cor·rup·tion [kuh-ruhp-shuhn] – noun
1. the act of corrupting or state of being corrupt.
2. moral perversion; depravity.
3. perversion of integrity.
4. corrupt or dishonest proceedings.
This fall’s Albany City Commission races aren’t any more critical than any other, really; indeed, every local election is and has been important to a community’s success and failures.
Still, the opportunity to reverse the culture of corruption, mismanagement, cronyism and waste that is occurring on the watch of the current commission and city manager seems to be at an optimum level. That’s because – thanks largely to the blatantly vile shenanigans occurring in the city manager’s office and police department in recent years – citizens throughout the community are more engaged than they’ve been since Willie Adams was first-elected mayor in 2004.
At stake when voters go to the polls on Nov. 3 are the community’s desperate economic condition, the municipal government’s burgeoning budget, and criminal activity that is so rampant in Albany that it is even occurring with regularity and blatancy on the fifth floor of city hall without consequence.
Indeed, we submit that City Manager Alfred Lott’s mismanagement of downtown redevelopment, including having a convicted felon on the job as manager and criminal conspirator for 18 months, isn’t an anomaly, by any means. Indeed, corruption is largely – but not exclusively – the status quo at city hall. We would even classify city government as a criminal enterprise.
In addition to former downtown manager Don Buie illegally giving taxpayer money to one of his bosses and to selected business owners, here are some examples of corrupt activities in Albany city government:
- Albany City Commissioner Tommie Postell and Lott schemed to spend $40,000 of taxpayer funds on a private development project – Curtis Davis Personal Care Home – to bring it up to code. When the scheme was revealed in the newspaper, the city decided instead to allow the personal care home to open in spite of it violating building code.
- Postell took a $2,500 campaign donation from Lajuana Woods and, within a month, had her appointed to the Albany-Dougherty Inner City Authority. Woods later accepted a secret $50,000 taxpayer-funded “grant” from Buie.
- The Albany City Commission plotted in an illegal meeting to abolish the Albany Water, Gas & Light Commission. The conspiracy ended when it was revealed in the newspaper.
- * Without declaring a conflict of interest, Mayor Willie Adams violated state and local law by voting to spend federal funds administered by the city on a housing project developed by the mayor’s campaign manager. Adams later supported the developer’s request to rezone the development property; after none of the housing units sold, the developer declared bankruptcy, leaving taxpayers with a $500,000 bill.
- Adams’ 2004 campaign debt has been reduced by contributors who subsequently received city consulting jobs, including but not limited to Adams’ campaign manager and an Atlanta insurance executive whose company began providing services to the City of Albany after Dr. Adams was elected.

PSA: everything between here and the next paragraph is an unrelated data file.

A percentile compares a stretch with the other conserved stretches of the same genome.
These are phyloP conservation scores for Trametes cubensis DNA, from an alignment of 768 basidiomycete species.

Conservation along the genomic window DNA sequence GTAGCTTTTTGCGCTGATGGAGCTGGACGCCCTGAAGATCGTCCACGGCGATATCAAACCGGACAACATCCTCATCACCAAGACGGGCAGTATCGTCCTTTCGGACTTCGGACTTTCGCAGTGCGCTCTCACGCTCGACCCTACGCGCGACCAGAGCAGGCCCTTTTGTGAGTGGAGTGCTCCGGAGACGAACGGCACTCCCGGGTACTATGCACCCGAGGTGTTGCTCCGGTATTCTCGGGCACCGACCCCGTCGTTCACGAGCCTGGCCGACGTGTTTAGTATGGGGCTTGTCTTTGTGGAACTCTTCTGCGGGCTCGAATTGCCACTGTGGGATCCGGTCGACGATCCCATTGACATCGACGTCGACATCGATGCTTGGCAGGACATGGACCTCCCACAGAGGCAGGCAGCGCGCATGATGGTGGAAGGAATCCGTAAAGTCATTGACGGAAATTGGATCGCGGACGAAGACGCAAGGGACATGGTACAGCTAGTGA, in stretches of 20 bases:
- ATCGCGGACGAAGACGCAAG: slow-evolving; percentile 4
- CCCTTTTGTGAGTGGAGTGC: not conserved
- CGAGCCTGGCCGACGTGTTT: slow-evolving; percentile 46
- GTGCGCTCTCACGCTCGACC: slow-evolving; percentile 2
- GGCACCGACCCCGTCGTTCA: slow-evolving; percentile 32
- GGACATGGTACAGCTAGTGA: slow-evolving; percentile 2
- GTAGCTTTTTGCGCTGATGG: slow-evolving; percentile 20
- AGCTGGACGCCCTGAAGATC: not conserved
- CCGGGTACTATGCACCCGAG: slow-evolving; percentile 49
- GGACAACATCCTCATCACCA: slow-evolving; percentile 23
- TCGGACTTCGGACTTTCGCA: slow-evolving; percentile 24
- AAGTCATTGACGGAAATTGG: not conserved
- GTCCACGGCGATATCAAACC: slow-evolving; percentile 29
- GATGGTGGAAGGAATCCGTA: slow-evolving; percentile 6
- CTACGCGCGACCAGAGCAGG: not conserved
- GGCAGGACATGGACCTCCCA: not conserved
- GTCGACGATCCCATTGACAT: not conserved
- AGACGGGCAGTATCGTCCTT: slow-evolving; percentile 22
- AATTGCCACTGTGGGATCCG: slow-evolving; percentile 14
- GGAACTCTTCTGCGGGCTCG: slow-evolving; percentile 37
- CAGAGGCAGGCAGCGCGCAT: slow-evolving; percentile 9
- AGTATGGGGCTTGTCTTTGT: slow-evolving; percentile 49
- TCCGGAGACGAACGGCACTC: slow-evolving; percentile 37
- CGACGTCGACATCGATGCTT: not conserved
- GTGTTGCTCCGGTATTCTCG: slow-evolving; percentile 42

- Contrary to city law and in spite of City Attorney Nathan Davis’ advice, Adams donates public funds to churches, sororities, fraternities, service organizations and charities.
- * The Albany City Commission illegally spent $1 million of special-purpose local option sales tax funds on an environmental cleanup. The money wasn’t allocated by Albany Dougherty County voters to be used for the cleanup; besides, state regulations prohibit it being used for that purpose.
- Lott’s violations of federal wage and hour law have cost taxpayers more than $500,000.
- When Lott publicly declared that the only way to award Christopher King a liquor license to open an East Albany nightspot would be to break the law because of its close proximity to another club, who would have known that – five weeks later — the city would do just that? At Adams’ urging, Lott broke the law and King got his license to open Club Fahrenheit.
- Former District Attorney Ken Hodges told WALB-TV that as a matter of practice, former Police Chief James Younger’s officers deliberately manipulated crime statistics by reporting felony crimes as misdemeanors. Lott and the City Commission’s response: There was no response; later, Lott gave Younger $40,000 of taxpayer funds to resign.
- Systematically, Lott and his staff commit misdemeanor crimes by withholding information from the public.
- Buie testified in court that the Albany-Dougherty Inner City Authority board of directors has negotiated privately with a developer in executive session. Such a meeting would be a violation of the Georgia’s open meetings law.
- The City of Albany’s rules prohibiting some members from the public from addressing the City Commission violates the city charter and the U.S. Constitution’s First and 14th amendments.
Qualifying for the city elections for Wards 2, 3 and 5 begins Monday and ends Sept. 4. We hope that at least one of the winners has a direct line to the Federal Bureau of Investigation; there’s a municipal government in need of some serious policing.
Albany Outlook is a town square for local issues. It includes The Albany Journal’s perspective and columns written both by well-known names in the community and “just plan folks”. The Journal is not responsible for views expressed by guest comments. The best Outlook writers are passionate, persuasive, logical, and concise (750 words or less). Have something on your mind that you are willing to share? Email us: firstname.lastname@example.org